Businesses for Conservation and Climate Action, Community-based Business Leaders See True Conservation & Sustainable Economic Potential in New Alaska Marine Sanctuary Nomination, Co-management Mode

Media Release

Washington, DC – Businesses for Conservation and Climate Action (BCCA) today hails our founding member the Aleut Community of St. Paul Island Tribal Government’s nomination of a new National Marine Sanctuary surrounding the Pribilof Islands. If designated by the National Oceanic and Atmospheric Administration, this Marine Sanctuary would be the first in Alaska and the first established on the basis of government-to-government co-management between the United States and a federally recognized tribe. 

“The tribe’s approach to sustainable business opportunities, equitable Indigenous leadership, and visionary new approaches to conservation make this nomination truly groundbreaking,” said David Levine, American Sustainable Business Network (ASBN) president and co-founder. “BCCA and ASBN urge swift evaluation of this nomination, pursuant to designation under the National Marine Sanctuaries Program. This is an opportunity, with national implications, for creating new approaches to Indigenous-led governance and a seat at the table for all business interests who depend on the conservation of this magnificent seascape for their wellbeing and livelihoods.”

“Indigenous people of this continent have successfully managed large seascapes and marine resource dependent economies for 10,000 years,” said Dune Lankard, president of the Native Conservancy in Alaska. “When our communities and businesses are provided a genuine role in policy making, we can expect to see meaningful results that mirror this legacy for the good of all communities. This new approach to National Marine Sanctuaries is a major precedent for all Indigenous communities and businesses throughout our country as well as the conservation of the resources we have always depended on.”

“I am thrilled that the St. Paul Tribal Government is advancing this visionary nomination in support of Alaska fishing businesses and their critical island ecosystem,” said Linda Behnken, commercial fisherman and executive director of the Alaska Longline Fishermen’s Association. “We’ve known for decades that family fishing businesses need healthy ecosystems to survive. But to address the climate threats of tomorrow, businesses, tribes, and the government need to come together to advance grounded and groundbreaking conservation actions, as the Biden Administration has recognized in the America the Beautiful program. This sanctuary nomination truly sets the conservation bar, and I’m proud to stand in strong support of it alongside tribal fishing businesses across Alaska.”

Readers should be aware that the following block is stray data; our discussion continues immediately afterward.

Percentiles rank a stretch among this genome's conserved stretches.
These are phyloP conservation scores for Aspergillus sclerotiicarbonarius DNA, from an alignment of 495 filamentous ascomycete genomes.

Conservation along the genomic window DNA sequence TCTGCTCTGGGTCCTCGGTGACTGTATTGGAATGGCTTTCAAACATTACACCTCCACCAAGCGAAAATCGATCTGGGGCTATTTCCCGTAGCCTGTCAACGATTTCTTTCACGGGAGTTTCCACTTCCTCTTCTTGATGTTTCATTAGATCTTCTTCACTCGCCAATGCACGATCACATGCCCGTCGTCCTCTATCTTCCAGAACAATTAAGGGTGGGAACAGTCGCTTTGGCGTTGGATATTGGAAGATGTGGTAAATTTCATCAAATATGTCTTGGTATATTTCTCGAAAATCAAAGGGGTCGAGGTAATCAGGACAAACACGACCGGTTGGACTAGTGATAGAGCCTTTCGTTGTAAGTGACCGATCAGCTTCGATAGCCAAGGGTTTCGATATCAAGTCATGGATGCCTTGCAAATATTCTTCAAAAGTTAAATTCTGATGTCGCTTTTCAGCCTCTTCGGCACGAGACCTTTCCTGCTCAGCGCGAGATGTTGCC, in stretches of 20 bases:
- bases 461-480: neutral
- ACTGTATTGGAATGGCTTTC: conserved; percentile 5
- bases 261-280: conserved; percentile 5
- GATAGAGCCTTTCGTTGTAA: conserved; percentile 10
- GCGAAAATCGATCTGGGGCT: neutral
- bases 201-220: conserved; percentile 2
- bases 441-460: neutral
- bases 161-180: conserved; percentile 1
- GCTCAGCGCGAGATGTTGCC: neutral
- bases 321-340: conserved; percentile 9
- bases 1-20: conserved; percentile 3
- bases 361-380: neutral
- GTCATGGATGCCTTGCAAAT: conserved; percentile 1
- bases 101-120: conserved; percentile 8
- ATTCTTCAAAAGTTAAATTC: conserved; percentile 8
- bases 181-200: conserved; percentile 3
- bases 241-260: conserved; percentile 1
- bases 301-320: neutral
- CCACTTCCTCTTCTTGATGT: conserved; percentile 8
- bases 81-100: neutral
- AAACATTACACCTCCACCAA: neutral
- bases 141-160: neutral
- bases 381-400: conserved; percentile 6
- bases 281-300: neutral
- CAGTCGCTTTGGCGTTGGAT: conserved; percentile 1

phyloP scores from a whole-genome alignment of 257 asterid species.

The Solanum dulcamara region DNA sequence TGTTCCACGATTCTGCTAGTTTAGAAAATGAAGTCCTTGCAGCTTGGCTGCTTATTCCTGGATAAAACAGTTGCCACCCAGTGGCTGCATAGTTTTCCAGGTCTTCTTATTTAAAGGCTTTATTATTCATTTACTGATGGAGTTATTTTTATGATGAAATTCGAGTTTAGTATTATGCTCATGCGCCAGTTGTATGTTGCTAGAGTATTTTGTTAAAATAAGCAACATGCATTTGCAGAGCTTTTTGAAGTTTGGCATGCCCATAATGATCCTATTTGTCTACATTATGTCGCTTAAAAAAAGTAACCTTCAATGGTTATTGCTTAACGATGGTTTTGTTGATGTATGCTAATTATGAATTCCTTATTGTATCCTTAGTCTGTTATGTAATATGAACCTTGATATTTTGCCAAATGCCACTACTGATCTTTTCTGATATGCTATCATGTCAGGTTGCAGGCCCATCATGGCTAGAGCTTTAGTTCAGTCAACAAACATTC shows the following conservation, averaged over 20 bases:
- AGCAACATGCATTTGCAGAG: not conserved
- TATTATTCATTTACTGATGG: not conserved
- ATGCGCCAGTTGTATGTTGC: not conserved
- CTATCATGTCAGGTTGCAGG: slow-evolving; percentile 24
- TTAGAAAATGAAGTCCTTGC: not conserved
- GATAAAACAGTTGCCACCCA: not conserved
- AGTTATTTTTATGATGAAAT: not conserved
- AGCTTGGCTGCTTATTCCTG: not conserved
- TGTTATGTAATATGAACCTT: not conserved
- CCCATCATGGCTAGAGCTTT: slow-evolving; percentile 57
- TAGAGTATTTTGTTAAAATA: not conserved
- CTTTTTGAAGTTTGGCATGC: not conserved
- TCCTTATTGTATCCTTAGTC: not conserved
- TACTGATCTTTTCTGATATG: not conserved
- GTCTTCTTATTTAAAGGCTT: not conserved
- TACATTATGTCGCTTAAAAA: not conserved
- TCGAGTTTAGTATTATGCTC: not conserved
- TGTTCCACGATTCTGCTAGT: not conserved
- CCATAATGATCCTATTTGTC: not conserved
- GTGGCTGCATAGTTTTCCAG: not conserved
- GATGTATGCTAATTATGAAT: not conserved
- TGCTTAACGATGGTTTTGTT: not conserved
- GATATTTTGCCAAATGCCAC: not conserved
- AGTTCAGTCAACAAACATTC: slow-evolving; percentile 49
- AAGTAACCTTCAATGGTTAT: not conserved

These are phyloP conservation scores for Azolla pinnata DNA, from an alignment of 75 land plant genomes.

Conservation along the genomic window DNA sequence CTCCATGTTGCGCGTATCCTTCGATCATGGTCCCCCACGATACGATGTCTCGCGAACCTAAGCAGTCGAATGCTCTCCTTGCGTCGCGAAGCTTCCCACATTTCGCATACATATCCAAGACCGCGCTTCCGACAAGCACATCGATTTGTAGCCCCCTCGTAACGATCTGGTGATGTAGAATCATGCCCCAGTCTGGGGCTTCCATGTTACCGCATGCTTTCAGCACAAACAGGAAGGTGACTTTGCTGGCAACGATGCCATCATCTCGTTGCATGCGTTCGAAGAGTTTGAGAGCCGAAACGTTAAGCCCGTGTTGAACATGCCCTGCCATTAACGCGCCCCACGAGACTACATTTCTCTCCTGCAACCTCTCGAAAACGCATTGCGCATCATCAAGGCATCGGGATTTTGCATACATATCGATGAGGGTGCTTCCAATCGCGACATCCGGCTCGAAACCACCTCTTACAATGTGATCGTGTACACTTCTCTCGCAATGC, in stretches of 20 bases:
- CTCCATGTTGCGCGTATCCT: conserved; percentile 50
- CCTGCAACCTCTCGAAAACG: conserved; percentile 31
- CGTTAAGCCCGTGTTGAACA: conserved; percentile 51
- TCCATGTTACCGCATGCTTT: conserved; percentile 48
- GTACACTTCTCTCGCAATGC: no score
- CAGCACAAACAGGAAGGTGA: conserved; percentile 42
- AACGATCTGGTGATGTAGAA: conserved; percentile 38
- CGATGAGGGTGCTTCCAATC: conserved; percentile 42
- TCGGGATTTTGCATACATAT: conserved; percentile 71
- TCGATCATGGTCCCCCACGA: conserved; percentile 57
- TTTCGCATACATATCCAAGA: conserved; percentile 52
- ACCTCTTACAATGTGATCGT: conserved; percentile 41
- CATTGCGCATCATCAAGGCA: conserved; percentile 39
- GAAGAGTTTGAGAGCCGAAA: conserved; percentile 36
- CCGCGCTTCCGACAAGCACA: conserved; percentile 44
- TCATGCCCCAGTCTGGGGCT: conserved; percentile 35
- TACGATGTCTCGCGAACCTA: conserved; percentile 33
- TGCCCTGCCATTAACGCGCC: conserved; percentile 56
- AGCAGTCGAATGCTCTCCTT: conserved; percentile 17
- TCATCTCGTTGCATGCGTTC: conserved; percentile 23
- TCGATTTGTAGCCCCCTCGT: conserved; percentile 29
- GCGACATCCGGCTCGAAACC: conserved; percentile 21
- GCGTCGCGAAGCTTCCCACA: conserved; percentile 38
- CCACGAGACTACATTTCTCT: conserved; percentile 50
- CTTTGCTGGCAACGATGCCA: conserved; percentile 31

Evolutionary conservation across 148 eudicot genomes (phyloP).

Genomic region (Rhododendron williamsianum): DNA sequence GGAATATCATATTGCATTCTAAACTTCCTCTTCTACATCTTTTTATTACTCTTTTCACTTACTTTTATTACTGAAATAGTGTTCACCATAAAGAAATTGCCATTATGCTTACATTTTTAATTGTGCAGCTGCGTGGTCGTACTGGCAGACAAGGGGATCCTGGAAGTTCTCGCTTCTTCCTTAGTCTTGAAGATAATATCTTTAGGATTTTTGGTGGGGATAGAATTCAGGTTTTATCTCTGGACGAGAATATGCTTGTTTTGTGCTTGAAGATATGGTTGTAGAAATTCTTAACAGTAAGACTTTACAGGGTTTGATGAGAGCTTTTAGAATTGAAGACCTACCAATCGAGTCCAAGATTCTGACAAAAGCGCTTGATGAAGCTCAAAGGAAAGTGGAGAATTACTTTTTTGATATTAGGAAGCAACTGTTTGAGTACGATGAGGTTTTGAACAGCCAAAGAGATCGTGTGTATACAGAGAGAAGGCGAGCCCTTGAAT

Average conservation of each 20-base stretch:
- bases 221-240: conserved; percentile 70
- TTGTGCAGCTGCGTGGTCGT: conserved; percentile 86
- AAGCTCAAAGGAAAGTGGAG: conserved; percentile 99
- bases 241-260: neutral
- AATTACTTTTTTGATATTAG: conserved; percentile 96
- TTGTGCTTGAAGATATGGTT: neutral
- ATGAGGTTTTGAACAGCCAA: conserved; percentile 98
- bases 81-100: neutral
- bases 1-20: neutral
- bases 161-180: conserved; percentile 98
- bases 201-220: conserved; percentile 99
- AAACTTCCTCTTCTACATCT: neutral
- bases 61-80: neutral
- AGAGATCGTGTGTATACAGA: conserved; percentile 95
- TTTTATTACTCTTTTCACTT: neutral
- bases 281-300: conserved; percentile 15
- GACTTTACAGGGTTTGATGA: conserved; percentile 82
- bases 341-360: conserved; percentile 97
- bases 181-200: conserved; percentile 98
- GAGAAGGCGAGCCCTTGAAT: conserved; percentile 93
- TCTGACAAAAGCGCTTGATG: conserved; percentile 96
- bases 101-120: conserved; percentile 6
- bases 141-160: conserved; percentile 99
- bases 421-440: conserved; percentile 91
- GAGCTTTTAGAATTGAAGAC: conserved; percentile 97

About BCCA
Businesses for Conservation and Climate Action is a coalition of Indigenous-led and community-based businesses, organized to develop and deliver grounded and, therefore, durable conservation policy wins for the benefit of all. Our alliance is formed around the collective vision that solutions between humans and nature are rooted in rediscovering our place within the global environment and having the humility and ambition to embrace this role. Our mission is to establish national policies that recognize sustainable small businesses as compatible with healthy lands and oceans, and to enhance rather than exclude these sustainable businesses from conversations about resource access at every step of the decision-making process. Our work is guided by a firm commitment to social equity, local and traditional wisdom, and triple bottom line solutions that restore social, ecological and economic health.

Media Contacts:  
Noah Oppenheim, National Policy Coordinator, BCCA  
Linda Behnken, Executive Director, Alaska Longline Fishermen’s Association